A study looking at bone changes in men having hormone therapy and bisphosphonates for prostate cancer that has spread to the bones

Please note - this trial is no longer recruiting patients. We hope to add results when they are available.

Cancer type:

Prostate cancer





This study is looking at 2 blood tests which may help to measure changes in your bones during treatment for prostate cancer.

If prostate cancer spreads to the bones, doctors often treat it with hormone therapy. This treatment helps treat the cancer but can cause thinning of the bones. You may hear this called osteoporosis.

After having hormone therapy for some time, it may stop controlling prostate cancer (the cancer becomes resistant Open a glossary item to the drugs). When this happens, you may get pain in the bones where the cancer has spread.

Drugs called bisphosphonates can help to stop bone thinning. And they can help with bone pain caused by cancer that has become resistant to hormone therapy. Zoledronic acid is a bisphosphonate drug that doctors often use.

Researchers think it may be best to start taking zoledronic acid at the same time as hormone therapy, but they are not sure of the best dose to give, how often you should have it, or how long for.

In this study, everybody has hormone therapy and zoledronic acid, as well as having extra blood tests. The blood tests measure substances that may show bone changes. These biomarkers Open a glossary item are called CTx and P1NP. The aim of the study is to see if the tests are reliable and if they can show what is happening to prostate cancer in the bones.

Please note – you will not get any direct benefit from taking part in this trial and results of the blood tests will not alter your treatment. If the researchers find the blood tests are useful, they may plan another study that would use them to help doctors decide the dose of zoledronic acid for individual men.

Who can enter

You may be asked to join this study if you are being treated in Aberdeen and

You cannot enter this trial if you

  • Have already had a bisphosphonate drug
  • Are not able to take a calcium and vitamin D supplement by mouth
  • Have problems with your teeth (dental problems) that cannot be treated before you start the study treatment

Trial design

Everybody taking part has hormone therapy and zoledronic acid. Your doctors will decide which hormone therapy drug you will have.

You have zoledronic acid through a drip into a vein. You have it once every 3 months for 2 years. It takes about 15 minutes each time.

As bisphosphonates can reduce the amount of calcium in your body (hypocalcaemia Open a glossary item), you also take a supplement of calcium and vitamin D throughout the study. This is a tablet that you take once a day.

You have blood tests at the beginning of the study and then every 3 months for 3 years.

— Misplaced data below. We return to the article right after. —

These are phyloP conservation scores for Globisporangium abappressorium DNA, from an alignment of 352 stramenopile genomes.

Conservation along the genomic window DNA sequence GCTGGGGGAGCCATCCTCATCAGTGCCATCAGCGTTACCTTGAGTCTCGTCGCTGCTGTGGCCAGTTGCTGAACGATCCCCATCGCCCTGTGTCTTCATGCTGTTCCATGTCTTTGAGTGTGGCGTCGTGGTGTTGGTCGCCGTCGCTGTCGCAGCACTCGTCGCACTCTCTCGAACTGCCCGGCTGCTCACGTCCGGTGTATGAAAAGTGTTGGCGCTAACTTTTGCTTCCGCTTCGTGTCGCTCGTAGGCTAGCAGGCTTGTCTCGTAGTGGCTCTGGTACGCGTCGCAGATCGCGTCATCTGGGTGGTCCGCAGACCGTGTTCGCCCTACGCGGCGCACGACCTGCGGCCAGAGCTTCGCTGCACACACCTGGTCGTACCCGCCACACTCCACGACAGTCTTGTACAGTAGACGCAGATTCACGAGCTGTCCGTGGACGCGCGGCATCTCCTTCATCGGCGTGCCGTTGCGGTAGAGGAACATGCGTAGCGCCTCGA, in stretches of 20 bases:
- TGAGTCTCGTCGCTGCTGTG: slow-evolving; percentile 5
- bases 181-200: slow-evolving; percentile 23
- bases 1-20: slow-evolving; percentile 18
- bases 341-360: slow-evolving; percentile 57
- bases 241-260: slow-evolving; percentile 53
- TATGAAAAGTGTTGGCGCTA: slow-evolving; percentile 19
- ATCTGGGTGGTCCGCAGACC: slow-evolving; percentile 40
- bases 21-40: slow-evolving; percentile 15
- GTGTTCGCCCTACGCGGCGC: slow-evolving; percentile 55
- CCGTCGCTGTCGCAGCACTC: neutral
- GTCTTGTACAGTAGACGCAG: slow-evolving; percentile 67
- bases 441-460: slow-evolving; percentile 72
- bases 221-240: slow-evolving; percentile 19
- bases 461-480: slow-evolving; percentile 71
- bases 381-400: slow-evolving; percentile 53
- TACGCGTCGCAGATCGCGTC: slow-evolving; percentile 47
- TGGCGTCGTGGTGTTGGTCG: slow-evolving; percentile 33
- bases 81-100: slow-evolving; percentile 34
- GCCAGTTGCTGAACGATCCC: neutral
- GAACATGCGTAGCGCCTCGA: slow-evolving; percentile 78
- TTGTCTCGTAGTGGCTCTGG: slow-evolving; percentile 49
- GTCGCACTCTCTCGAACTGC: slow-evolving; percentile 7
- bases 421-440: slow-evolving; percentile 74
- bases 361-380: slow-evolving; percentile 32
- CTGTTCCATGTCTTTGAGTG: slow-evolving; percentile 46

Hospital visits

You see the study team at the beginning of the study and then once every 3 months for 3 years.

You have a scan to measure the thickness of your bones (bone density) at the beginning of the study and then once a year for 3 years.

You will also have bone scans and PSA tests during the study. This is part of standard care to monitor how well hormone therapy is working.

Side effects

The side effects of zoledronic acid include

  • High temperature (fever)
  • Flu like symptoms
  • Low levels of calcium in your blood
  • Muscle cramps

Rarely, zoledronic acid can cause damage to your jaw bone (osteonecrosis) or a fast, irregular heart beat.

The side effects of hormone therapy for prostate cancer include

  • Hot flushes and sweating
  • Erection problems (impotence)
  • Tiredness
  • Weight gain
  • Low mood
  • Bone thinning (osteoporosis)

There is more information about the side effects of hormone therapy and zoledronic acid on CancerHelp UK.

You may have some discomfort or bruising when you have the extra blood tests.

Recruitment start:

Recruitment end:

How to join a clinical trial

Please note: In order to join a trial you will need to discuss it with your doctor, unless otherwise specified.

Please note - unless we state otherwise in the summary, you need to talk to your doctor about joining a trial.

Chief Investigator

Dr Donald Bissett

Supported by

ARI Oncology Research Endowment Fund
NHS Grampian
University of Aberdeen

Questions about cancer? Contact our information nurses

Freephone 0808 800 4040

Last review date

CRUK internal database number:

Oracle - 7782

Please note - unless we state otherwise in the summary, you need to talk to your doctor about joining a trial.

Keith took part in a trial looking into hormone therapy

A picture of Keith

"Health wise I am feeling great. I am a big supporter of trials - it allows new treatments and drugs to be brought in.”

Last reviewed:

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